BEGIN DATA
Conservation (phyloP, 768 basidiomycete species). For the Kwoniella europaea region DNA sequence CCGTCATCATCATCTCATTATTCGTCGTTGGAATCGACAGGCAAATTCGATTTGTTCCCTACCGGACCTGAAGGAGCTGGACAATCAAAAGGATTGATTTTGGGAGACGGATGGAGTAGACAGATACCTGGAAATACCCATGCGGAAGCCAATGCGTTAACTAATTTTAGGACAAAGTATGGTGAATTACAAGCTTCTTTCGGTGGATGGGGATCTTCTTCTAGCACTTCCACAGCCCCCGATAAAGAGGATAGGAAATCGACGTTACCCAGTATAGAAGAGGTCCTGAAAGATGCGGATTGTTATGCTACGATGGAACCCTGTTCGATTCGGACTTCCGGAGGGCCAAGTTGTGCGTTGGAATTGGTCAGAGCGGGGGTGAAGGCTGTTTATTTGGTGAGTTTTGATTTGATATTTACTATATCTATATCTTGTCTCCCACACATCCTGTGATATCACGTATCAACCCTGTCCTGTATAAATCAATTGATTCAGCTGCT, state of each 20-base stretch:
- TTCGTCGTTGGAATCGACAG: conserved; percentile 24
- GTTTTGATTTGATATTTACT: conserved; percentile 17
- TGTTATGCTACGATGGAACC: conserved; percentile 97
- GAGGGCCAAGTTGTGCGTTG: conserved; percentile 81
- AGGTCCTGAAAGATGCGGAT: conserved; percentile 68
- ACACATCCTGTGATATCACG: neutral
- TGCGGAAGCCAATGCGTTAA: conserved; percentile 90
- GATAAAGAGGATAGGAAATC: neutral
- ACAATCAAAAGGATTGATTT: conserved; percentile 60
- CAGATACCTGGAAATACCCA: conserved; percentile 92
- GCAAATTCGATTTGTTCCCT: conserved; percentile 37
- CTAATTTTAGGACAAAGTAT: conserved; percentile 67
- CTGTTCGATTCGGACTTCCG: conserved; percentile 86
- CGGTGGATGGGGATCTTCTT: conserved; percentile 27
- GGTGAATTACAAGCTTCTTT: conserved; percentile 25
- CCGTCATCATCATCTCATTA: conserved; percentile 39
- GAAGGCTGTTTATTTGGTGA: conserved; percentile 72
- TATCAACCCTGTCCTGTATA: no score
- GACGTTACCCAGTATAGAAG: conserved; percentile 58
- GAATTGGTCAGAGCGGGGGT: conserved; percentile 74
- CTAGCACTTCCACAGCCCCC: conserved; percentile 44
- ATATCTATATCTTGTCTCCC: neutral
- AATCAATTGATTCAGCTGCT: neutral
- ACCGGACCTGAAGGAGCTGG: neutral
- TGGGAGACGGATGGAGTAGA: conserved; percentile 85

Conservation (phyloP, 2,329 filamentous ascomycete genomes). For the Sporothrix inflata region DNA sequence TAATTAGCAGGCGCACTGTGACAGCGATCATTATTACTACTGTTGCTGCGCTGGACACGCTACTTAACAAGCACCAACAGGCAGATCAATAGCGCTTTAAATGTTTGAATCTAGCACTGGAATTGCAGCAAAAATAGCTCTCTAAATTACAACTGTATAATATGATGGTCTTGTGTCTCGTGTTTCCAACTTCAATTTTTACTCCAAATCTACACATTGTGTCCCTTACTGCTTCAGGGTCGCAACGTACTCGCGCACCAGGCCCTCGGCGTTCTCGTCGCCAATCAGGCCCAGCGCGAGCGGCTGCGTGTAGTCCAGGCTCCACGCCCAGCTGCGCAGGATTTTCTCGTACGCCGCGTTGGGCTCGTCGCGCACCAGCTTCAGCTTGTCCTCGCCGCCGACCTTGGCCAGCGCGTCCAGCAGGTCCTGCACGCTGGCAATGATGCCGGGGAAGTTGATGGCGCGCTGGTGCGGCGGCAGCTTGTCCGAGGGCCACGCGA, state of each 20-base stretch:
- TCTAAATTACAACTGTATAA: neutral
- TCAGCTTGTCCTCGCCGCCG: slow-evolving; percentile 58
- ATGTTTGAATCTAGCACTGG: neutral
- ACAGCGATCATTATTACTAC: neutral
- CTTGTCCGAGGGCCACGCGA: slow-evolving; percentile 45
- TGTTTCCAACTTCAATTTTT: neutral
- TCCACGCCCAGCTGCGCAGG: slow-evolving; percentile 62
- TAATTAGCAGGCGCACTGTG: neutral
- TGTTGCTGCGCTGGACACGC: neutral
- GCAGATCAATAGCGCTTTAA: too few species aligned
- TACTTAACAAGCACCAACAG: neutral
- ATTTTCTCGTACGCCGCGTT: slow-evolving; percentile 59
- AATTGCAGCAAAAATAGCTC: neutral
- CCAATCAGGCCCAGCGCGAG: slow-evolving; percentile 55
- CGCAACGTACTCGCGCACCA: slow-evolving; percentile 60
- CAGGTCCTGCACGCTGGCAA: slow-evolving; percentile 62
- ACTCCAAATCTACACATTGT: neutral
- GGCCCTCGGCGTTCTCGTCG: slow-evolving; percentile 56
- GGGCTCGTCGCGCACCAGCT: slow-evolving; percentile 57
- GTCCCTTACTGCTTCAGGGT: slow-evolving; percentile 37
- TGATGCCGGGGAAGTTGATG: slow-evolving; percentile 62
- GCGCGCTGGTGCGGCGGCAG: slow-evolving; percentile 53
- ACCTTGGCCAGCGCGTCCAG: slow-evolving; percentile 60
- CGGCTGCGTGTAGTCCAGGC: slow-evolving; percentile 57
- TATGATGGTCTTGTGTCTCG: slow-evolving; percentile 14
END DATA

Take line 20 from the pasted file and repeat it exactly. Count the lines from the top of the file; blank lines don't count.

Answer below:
- GACGTTACCCAGTATAGAAG: conserved; percentile 58